“2.3K Activities Analyzed”
That was the notification I received from the Bark app moments after I installed it on my daughter’s phone. 2.3 THOUSAND activities? How did I ever think I would be able to monitor her phone use and social media presence by myself?
My 13-year-old got her first cell phone about 2 months ago. She had already started to establish an online presence over the past year with a Gmail account and Instagram. When she got the phone I allowed her to add Snapchat, and I knew she would be doing a lot of texting (So. Much. Texting). These privileges were granted with the understanding that I would have all passwords and full access to review her on-line activities at any time. How hard could that be?
Then I realized just how MANY online activities there were. When I took her phone for random check-ins, where should I begin? Which app should I open? Which text thread to follow? And why hadn’t I thought about group chat threads? It seems like my daughter has a group chat going with every circle of friends on every platform. This means even when she isn’t on her phone, some friend, somewhere, is probably adding a message to a long text chain. Trying to be the ever-vigilant-and-responsible parent, I attempted to skim through these hundreds…no thousands…of activities, and I soon realized that monitoring my kid's phone was definitely NOT easy.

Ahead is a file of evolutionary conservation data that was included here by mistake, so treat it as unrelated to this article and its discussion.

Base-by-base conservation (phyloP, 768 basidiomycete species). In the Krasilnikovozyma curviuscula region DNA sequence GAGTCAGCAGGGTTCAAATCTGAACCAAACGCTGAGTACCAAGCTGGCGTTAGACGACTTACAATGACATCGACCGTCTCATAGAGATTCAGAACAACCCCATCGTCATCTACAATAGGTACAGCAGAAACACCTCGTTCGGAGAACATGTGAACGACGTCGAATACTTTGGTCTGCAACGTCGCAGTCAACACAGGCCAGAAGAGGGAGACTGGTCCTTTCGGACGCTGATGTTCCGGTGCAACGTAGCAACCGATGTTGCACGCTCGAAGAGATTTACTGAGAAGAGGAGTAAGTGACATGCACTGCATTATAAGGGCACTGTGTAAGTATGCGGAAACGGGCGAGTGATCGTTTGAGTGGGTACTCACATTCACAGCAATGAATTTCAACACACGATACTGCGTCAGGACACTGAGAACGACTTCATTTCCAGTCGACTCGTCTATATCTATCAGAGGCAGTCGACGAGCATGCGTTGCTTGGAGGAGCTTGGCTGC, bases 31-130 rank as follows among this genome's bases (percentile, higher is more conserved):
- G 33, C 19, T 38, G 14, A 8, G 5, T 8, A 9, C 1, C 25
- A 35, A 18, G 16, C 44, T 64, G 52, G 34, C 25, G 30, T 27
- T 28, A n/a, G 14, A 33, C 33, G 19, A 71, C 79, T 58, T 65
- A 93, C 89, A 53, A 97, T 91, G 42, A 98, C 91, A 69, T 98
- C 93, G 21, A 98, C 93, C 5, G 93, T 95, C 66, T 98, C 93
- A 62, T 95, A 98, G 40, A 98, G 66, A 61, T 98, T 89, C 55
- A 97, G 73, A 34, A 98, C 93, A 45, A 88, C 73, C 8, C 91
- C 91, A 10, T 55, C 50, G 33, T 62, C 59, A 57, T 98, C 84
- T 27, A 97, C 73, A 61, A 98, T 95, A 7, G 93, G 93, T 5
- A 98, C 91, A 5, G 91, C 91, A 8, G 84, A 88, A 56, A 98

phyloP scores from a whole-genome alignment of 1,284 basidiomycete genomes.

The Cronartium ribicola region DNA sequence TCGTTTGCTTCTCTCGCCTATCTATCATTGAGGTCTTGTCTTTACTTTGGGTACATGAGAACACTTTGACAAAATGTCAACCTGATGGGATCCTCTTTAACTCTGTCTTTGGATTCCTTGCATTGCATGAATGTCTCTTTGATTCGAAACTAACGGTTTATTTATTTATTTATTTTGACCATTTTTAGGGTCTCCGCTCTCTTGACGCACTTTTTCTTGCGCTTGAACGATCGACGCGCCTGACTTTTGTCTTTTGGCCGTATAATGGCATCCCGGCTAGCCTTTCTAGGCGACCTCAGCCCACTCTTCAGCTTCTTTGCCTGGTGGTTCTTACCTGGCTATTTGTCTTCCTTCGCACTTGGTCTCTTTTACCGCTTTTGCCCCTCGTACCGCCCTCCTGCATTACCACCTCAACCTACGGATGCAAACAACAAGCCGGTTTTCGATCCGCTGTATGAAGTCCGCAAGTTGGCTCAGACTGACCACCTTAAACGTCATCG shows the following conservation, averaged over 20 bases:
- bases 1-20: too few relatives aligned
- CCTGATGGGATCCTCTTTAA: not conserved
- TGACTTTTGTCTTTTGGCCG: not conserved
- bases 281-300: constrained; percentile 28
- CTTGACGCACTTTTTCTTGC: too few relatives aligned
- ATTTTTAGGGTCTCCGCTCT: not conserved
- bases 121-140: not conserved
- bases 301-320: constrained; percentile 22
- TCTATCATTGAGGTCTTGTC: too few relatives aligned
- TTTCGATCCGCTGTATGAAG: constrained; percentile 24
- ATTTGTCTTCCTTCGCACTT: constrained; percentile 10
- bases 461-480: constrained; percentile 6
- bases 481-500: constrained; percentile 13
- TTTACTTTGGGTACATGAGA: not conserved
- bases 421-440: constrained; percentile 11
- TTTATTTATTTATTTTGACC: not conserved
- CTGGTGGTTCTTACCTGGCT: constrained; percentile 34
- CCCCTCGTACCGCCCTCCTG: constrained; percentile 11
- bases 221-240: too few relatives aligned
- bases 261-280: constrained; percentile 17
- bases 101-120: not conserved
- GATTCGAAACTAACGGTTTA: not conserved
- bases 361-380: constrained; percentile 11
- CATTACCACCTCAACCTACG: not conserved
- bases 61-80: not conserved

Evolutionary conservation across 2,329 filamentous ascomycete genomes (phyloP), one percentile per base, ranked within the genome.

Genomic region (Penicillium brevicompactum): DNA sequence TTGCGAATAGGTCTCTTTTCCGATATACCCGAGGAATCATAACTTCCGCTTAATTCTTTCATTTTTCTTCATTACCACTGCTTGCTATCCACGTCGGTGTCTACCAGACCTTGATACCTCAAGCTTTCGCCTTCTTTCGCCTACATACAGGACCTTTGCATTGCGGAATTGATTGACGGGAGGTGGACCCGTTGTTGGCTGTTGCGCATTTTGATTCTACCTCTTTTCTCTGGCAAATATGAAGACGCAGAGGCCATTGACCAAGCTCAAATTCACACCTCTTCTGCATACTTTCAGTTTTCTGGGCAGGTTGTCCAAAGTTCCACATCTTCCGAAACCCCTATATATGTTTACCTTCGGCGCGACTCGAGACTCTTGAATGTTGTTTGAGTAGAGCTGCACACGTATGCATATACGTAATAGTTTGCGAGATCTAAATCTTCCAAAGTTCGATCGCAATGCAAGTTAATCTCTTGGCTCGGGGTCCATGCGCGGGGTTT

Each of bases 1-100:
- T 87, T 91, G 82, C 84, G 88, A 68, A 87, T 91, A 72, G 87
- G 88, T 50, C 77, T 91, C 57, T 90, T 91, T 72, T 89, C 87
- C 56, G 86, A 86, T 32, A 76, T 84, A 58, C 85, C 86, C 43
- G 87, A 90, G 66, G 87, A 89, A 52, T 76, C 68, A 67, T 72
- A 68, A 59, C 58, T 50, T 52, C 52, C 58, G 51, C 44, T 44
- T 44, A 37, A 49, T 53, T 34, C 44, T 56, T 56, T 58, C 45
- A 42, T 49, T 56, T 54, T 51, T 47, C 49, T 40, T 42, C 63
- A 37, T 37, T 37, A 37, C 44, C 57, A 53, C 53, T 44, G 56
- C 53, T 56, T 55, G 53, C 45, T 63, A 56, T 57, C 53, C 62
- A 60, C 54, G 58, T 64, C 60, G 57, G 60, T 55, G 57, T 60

Then, as if a gift from the guardian angel of parenting, I had the opportunity to try and review Bark, an app that monitors your child’s texts, chats, emails, and 24+ social media platforms for serious issues like cyberbullying, adult content, sexual predators, profanity, suicidal ideation, and more.
Bark would do the monitoring FOR me? I’m in!
I told my daughter we were going to try something new to ensure safe and responsible phone use, and she was on board with it. I downloaded and installed the app on both of our Android phones, and connected all of her social media accounts (those passwords came in handy). That’s when I learned that my daughter’s device had already logged 2.3 thousand activities. I’m pretty sure I personally monitored only about 50. Bark scanned these activities for keywords and contexts that could signify concerns, and found…7 issues. My heart sank. What could they possibly be? I pulled up my Bark dashboard asked my daughter to review the issues with me, gearing up for possible difficult conversations.
We did talk, but the conversation wasn't difficult at all. In fact, we even giggled. Since this was the first time we had used Bark, all of the monitoring settings were set to the most sensitive, and Bark caught all of the potentially problematic buzzwords. One of my favorite things about Bark, I soon learned, is that it provides context for the situations it flags. This allows parents to analyze exactly how these words are being used. So far, in our experience, the issues have been very benign, but we may not have known that without the context. Here are some examples: